Internet not only allows free and unlimited access to information, knowledge, communication, and entertainment, but also opens up great opportunities for interpersonal communication with each other, anywhere, at any time. Internet is also a goldmine of practical knowledge in many fields of business, and above all – it is a potential platform for unlimited business activities, and on a global scale at that. There are a few prerequisites: one needs a profitable idea for a business, product, or service - either sought-after, or newly created, and not yet offered. Then, necessarily a good communication site (and increasingly more interactive web site, such as the more recent website domains provided by “global domains, int.”), communication by mail to send goods or services to new customers looking for and willing to pay the price - to find the global buyer. Internet enables more and more to lead a group of entrepreneurs' interests, regardless of whether they are in the office, or on the road, or in the hotel - by using a computer to access the resource of business services, or to offer such services themselves.
Mobile phones, including newer generations of "iphone," are next to the Internet as an indispensable source of global business options revolutionizing opportunities for business. According to the Geneva-based International Telecommunication Organization (ITU), now 3.3 billion, almost half the population of the planet has access to mobile communications. The great speed, functionality and mobility of mobile telecommunications is constantly growing and continuously increasing.
It took almost 125 years for the number of telephone subscribers to reach a one billion. And in just two decades (exactly 21 years), a billion mobile phones were already available in 2002. By contrast, just five years later, their number has exceeded 3 billion. The number of Internet users worldwide is estimated at about 1.2 billion (ITU, the year of 2006), significantly, seventy percent are in developed countries. Just three decades ago, telecommunications was considered as one of the so-called "natural monopolies" which not only avoided the development of innovation in this field but also prevented effective competition.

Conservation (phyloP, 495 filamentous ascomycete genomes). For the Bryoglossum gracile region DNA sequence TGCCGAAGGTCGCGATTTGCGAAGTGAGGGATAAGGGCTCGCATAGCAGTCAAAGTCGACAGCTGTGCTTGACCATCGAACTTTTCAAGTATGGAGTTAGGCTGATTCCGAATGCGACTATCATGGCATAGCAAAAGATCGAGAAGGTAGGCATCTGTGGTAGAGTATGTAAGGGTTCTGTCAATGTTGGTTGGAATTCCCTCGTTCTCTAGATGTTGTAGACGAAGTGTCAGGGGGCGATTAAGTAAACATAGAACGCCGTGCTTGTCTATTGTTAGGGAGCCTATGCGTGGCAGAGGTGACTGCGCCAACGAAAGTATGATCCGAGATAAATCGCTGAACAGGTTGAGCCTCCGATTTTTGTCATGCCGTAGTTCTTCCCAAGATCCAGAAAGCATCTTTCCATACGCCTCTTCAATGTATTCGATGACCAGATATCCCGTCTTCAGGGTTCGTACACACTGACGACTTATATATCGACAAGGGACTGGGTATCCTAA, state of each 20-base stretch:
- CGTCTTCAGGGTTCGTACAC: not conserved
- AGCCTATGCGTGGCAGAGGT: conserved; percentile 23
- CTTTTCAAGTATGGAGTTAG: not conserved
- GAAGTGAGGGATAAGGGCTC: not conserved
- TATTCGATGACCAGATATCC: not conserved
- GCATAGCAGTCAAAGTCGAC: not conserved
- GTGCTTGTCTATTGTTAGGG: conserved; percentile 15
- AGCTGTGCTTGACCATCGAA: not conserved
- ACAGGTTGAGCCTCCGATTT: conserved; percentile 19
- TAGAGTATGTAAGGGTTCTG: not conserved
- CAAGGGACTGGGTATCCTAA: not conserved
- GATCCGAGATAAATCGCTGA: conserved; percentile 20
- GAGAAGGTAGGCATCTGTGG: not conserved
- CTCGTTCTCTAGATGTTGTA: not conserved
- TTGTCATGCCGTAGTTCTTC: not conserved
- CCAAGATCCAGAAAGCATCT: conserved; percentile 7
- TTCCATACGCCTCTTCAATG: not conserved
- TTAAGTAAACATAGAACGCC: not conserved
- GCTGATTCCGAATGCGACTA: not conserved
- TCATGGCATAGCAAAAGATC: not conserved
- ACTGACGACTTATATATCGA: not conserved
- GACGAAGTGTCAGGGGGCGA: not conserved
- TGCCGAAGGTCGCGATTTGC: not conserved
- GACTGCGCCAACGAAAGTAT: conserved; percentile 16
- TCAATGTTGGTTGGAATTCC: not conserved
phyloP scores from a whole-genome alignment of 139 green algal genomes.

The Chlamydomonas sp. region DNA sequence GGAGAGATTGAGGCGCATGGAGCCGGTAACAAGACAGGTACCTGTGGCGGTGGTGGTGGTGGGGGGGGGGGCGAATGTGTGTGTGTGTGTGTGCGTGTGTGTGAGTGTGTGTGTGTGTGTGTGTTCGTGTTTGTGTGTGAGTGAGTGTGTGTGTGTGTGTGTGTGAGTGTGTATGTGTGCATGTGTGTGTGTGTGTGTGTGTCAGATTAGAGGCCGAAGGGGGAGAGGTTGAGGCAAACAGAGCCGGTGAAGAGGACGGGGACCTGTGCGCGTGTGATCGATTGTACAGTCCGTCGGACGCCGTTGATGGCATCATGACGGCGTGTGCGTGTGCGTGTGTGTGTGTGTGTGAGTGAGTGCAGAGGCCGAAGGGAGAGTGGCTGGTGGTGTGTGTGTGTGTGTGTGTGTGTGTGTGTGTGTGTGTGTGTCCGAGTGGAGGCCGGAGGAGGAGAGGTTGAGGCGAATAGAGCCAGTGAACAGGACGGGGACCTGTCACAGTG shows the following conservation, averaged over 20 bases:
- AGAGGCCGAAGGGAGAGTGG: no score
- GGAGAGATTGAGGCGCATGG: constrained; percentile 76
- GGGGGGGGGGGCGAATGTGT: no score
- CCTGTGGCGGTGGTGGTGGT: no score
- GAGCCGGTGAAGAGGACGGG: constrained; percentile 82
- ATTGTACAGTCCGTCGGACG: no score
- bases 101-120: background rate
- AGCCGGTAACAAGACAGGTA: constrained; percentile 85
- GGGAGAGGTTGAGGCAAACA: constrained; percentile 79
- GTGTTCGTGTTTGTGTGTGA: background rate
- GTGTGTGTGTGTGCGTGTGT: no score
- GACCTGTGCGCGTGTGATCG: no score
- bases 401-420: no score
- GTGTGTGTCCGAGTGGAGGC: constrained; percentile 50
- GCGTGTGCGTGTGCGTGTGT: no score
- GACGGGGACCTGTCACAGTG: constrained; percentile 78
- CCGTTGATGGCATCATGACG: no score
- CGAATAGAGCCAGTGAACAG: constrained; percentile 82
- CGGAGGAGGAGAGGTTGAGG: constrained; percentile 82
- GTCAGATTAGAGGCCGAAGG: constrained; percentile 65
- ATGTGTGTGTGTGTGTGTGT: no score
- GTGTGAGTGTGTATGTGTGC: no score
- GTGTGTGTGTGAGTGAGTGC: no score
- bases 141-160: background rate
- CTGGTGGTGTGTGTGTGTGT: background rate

In Poland, the "boom" of mobile communications and the Internet is developing very intensively (this process began to increase during the last decade). Perhaps the role of mobile communication may not solely be that of a catalyst for better communication. Rather, it will also create the foundations for the reception at any place and time of Internet broadcast educational programs, promoting knowledge and practical training opportunities for continuous professional development. This will most notably benefit young people, who most quickly and naturally seem to adopt the latest technologies.
Should all Poles be entrepreneurial?
Vilfredo Pareto – Italian engineer, economist and sociologist, came to the conclusion in the 1890s, based on the analysis of statistical data of Italian household income, that about a fifth of the population of Italy holds four-fifths of the country’s wealth. His simple observation and description of relevant phenomena led him to formulate the generally accepted "80/20 Principle". According to this principle, 20% of efforts lead to 80% of effects. Some examples are: 20% of time effort, gives 80% of results, or: 20% of customers generate 80% of revenues, or: we spend 80% of our time with 20% of our friends. This proportion holds true in many areas of life, and has been reflected in business, economics and management as well (especially in studies of quality, i.e., TQM). The principle allows one to recognize and choose priorities, facilitating the management of resources such as energy and time, such that one achieves maximum results in minimal time.
Not everyone needs, wants, or even can be an entrepreneur – anyone, however, can contribute to his/her own success. It would be desirable to have the active involvement in entrepreneurial business that aforementioned one fifth of the population. This is because it is enough that a relatively small part of the population has the entrepreneurial attitude and mentality and is actively involved in this important area. The modern day equivalent of Pareto is Edmund Phelps, who in 2006 received the Nobel Prize for his research into the principles and sources of economic growth. Phelps not only explains the natural co-relationships (trade-offs) between short-and long-term economic policy, but also asserts that "mentality and attitudes" have a huge, critically important impact on the efficiency of entrepreneurs, growth and economic development.